- reduces maintenance of the projects.
How to create a design system?
If you want to embark on your design system, here are the steps to take:
Step #1 Conduct a visual audit of current design
Before implementing any new feature, it’s crucial to analyze what you already have and understand what needs improvements or changes.
First of all, examine your product’s overall design. It concerns your website, social media platforms, and any digital and print materials you employ. That will help you to discover your strong and weak points and decide which pain areas need further development.
Step #2 Create pattern library
Look at the actual components you already possess and decide which of them are suitable for the design system you are trying to implement. Then start building a catalog of all the reusable components in your product, including patterns, colors, fonts, icons, etc. Creating a stockpile of UI components will pave the way for the design system’s visual language.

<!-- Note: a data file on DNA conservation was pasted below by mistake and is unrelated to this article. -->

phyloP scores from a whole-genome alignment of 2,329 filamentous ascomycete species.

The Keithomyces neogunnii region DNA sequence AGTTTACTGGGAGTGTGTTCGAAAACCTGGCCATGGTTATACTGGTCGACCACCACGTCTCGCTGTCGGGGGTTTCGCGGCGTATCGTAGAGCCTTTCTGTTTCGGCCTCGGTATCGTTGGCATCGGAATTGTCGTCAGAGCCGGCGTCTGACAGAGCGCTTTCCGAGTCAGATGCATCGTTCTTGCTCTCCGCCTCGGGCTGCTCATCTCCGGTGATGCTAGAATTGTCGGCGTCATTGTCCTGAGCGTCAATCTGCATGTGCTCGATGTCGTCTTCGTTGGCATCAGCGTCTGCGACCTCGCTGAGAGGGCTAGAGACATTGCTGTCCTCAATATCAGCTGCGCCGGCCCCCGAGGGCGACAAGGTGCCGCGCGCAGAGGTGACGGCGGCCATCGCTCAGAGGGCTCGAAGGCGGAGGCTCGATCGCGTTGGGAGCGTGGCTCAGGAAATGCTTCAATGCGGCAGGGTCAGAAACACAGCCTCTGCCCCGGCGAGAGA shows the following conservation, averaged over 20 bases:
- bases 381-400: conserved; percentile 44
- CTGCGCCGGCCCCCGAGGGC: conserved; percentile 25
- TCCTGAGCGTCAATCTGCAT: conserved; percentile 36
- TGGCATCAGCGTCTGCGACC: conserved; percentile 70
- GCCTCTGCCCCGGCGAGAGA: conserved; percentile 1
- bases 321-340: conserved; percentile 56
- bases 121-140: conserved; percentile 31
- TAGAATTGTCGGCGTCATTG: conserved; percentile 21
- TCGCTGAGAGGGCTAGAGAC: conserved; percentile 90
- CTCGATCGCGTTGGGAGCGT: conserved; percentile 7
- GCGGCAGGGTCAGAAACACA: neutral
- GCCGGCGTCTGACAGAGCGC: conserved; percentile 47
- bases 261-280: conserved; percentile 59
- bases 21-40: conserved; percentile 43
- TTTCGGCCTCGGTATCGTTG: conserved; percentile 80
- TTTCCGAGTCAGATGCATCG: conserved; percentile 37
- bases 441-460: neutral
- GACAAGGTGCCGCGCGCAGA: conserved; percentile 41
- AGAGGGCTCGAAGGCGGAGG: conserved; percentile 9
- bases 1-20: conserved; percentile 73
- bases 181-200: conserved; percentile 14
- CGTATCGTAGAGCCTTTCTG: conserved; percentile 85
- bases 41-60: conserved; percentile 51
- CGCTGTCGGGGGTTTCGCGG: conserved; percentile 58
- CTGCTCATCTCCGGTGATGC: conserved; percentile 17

Step #3 Establish visual language
Visual language is what shapes your brand identity and contributes to better visualization of the ideas you want to transmit. It is the core of a design system. That is why you should consider thoroughly the role of each element the design system comprises.
Don’t forget about the triptych approach as for the usage of colors. Remember that most design systems include just three colors. It helps to keep the design simple and not to overload it with distractions.
It’s better to withdraw some commonly used fonts such as Times New Roman or Verdana and select the one that fits your case instead of its high recognition.